We selected several measures of vulnerability to help identify facilities serving vulnerable women; however other definitions could be considered with different thresholds. Our study was limited to mammograms with BI-RADS breast density reported because breast density is a known confounder of interpretive performance. We found no substantial differences in sensitivity or false positive rates between included facilities and those excluded due to missing breast density values; however, the cancer detection rate was somewhat lower among excluded facilities. We note, though, that a number of these excluded facilities were from large urban centers which, consistent with our main analysis results, would be estimated to have lower cancer detection rates than facilities serving more rural populations.
Finally, this analysis evaluated the impact of differences in mammography facility-level characteristics on diagnostic performance at the level of a woman’s mammography exam. We did not control for radiologists’ experience, equipment, or practice patterns, which can contribute to diagnostic mammography interpretive performance.(2) Our analysis, however, has significance from the perspective of a woman choosing to undergo a mammography at a given facility. While women may be able to select where her mammography is performed, she did not have the ability to select who will interpret her mammogram at a particular facility. The experience of the collective group of radiologists and the equipment or the practice patterns at a facility were unmodifiable facility characteristics from the perspective of the woman; therefore, we did not adjust for them.
In conclusion, for diagnostic mammography indicated for evaluation of a symptomatic breast problem, facilities serving vulnerable populations, in general, had higher rates of biopsy or surgical consultation recommendations in women who did not have a subsequent diagnosis of cancer than did at facilities serving fewer vulnerable women; however, significant differences in sensitivity were not observed between such facilities. Facilities serving limited income women undergoing diagnostic mammography to evaluate an abnormal screening result additionally demonstrated greater rates of biopsy and surgical consultation referral among women who did not have a subsequent diagnosis of cancer than did facilities serving non-limited income women. Research should be conducted to determine the appropriate thresholds for referring women to biopsy in different clinical situations for optimal cancer yield per biopsy. As accuracy may differ between screening and diagnostic mammography, both should be assessed when evaluating the quality of mammography at facilities. Future research should consider evaluating facility characteristics such as availability of ultrasound and other diagnostic resources to better understand potential modifiers of diagnostic accuracy.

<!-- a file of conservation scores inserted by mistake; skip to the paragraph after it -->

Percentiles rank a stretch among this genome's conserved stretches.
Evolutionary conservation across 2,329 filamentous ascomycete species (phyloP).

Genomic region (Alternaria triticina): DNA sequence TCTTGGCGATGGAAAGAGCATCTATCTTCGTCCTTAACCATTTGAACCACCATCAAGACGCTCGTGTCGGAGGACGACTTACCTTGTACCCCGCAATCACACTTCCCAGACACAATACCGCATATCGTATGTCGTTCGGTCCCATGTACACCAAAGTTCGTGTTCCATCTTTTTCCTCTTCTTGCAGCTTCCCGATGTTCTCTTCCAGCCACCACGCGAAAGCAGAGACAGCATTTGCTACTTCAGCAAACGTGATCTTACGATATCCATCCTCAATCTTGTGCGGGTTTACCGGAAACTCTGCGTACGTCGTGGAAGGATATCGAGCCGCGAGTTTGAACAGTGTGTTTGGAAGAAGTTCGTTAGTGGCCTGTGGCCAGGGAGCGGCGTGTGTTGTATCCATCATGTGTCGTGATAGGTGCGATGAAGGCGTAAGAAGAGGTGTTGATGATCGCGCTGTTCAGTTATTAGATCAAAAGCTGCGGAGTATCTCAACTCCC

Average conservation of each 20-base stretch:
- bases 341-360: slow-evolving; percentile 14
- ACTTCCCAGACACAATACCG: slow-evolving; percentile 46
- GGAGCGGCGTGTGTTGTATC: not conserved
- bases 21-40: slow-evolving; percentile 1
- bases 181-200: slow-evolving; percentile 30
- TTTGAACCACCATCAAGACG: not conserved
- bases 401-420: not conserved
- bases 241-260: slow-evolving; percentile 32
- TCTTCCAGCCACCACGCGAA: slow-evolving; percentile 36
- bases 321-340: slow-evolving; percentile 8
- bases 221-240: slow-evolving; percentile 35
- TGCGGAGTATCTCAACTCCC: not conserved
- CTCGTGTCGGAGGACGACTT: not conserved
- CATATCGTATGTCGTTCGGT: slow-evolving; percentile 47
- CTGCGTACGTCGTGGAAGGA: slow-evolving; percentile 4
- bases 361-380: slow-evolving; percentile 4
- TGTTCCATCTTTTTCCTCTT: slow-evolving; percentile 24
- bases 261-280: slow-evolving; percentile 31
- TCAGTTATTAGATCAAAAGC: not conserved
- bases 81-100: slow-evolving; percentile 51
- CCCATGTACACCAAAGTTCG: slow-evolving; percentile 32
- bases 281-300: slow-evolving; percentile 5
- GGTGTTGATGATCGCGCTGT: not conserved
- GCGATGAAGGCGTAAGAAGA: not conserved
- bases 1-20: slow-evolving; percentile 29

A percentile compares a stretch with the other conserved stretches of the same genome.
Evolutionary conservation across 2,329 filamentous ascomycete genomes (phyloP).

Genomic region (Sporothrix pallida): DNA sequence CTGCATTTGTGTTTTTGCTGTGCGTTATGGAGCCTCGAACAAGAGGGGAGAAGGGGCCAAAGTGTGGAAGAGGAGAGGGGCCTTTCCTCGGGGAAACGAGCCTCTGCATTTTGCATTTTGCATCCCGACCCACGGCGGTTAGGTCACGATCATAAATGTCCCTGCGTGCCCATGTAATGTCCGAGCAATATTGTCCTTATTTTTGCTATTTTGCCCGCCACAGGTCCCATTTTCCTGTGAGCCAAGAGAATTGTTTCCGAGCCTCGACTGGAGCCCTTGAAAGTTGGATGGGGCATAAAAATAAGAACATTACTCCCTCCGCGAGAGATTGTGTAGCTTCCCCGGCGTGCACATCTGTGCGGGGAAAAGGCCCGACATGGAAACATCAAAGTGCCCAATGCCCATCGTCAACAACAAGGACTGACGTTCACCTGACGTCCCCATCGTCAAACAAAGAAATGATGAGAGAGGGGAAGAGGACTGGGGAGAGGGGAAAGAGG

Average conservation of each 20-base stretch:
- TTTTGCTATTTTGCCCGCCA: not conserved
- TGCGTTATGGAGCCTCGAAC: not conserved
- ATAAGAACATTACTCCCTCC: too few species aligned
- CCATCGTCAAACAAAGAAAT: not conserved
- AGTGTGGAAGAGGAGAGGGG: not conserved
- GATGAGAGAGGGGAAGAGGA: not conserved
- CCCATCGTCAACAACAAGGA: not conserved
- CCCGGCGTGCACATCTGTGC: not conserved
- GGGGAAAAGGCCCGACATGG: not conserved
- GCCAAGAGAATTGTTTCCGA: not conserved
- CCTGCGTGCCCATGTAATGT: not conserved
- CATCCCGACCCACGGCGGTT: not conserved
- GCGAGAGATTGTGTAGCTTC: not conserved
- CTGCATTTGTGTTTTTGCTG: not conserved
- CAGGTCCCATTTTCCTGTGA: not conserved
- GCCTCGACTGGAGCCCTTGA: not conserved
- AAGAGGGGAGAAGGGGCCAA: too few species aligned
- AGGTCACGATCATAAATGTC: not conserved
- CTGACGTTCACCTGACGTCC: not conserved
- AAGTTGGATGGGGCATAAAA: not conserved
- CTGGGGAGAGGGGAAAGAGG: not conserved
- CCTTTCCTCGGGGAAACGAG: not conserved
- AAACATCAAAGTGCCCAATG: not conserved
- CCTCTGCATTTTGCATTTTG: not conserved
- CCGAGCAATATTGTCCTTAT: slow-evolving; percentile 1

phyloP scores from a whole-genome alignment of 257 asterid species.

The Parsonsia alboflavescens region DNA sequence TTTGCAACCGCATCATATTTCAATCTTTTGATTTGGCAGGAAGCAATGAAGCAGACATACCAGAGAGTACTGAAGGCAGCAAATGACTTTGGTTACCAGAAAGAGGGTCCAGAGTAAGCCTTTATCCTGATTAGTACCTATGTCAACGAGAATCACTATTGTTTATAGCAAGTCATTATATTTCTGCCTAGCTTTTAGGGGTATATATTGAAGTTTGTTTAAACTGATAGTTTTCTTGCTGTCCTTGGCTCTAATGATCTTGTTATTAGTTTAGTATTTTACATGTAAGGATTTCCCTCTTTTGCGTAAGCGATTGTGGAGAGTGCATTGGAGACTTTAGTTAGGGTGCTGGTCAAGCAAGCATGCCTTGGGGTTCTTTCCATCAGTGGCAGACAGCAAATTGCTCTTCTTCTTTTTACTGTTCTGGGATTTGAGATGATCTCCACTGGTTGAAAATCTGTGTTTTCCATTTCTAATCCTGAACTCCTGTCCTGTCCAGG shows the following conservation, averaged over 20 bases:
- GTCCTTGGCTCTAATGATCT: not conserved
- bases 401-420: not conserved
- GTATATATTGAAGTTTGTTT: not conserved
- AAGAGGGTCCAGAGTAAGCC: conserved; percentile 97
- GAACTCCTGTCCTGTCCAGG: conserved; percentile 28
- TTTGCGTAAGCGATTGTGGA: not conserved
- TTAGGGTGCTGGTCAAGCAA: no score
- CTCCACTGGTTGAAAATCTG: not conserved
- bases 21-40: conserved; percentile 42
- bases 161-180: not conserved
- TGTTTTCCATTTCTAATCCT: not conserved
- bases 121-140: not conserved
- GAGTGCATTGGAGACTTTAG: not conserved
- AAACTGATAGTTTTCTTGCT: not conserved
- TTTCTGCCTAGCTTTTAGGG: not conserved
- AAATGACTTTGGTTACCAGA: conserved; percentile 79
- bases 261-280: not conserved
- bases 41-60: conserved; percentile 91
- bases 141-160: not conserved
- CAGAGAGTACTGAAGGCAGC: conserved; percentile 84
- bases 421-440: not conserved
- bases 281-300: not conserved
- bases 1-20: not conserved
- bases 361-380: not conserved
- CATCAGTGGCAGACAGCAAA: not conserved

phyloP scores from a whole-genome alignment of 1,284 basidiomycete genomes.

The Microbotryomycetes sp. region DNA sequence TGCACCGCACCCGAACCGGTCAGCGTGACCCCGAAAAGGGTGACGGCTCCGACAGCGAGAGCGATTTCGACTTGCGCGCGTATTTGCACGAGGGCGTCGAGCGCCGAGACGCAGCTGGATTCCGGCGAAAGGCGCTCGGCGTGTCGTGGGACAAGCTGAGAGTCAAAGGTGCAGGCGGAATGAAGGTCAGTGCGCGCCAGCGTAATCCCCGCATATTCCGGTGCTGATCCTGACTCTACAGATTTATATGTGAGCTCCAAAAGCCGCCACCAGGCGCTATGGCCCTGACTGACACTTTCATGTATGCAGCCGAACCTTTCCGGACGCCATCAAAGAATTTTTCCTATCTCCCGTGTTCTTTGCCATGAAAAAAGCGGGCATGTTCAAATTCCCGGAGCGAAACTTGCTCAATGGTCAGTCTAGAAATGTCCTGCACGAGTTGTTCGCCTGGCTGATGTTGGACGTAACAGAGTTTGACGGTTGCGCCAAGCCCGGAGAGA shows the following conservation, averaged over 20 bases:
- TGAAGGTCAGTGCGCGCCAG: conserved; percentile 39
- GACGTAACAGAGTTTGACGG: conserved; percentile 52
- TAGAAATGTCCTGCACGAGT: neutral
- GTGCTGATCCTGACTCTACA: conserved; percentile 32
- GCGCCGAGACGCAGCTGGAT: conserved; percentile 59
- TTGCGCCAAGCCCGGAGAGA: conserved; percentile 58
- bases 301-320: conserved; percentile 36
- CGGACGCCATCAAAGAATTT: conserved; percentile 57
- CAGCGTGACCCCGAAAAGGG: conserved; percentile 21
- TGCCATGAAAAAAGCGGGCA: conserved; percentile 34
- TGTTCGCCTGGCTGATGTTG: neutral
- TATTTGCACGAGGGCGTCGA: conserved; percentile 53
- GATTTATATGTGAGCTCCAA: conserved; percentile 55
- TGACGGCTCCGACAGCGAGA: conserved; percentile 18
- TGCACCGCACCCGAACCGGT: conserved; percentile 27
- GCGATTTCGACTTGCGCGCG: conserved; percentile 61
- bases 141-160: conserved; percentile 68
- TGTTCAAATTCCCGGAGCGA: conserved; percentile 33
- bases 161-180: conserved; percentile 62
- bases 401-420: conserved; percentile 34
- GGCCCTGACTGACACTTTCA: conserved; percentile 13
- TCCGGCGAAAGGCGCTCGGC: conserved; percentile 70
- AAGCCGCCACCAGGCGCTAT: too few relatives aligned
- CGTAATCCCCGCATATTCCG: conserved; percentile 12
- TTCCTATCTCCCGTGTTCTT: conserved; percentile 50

This work was supported by the Agency for Health Care Research and Quality, Grant #1 K08 HS018090-01, California Breast Cancer Research Project, Grant #14IB-0062, and the National Cancer Institute Breast Cancer Surveillance Consortium (U01CA63740, U01CA86076, U01CA86082, U01CA63736, U01CA70013, U01CA69976, U01CA63731, U01CA70040). The collection of cancer data used in this study was supported in part by several state public health departments and cancer registries throughout the U.S. For a full description of these sources, please see: http://breastscreening.cancer.gov/work/acknowledgement.html. The authors take full responsibility in the design of the study, the collection of the data, the analysis and interpretation of the data, the decision to submit the manuscript for publication, and the writing of the manuscript. We thank the participating women, mammography facilities, and radiologists for the data they have provided for this study. A list of the BCSC investigators and procedures for requesting BCSC data for research purposes are provided at: http://breastscreening.cancer.gov/.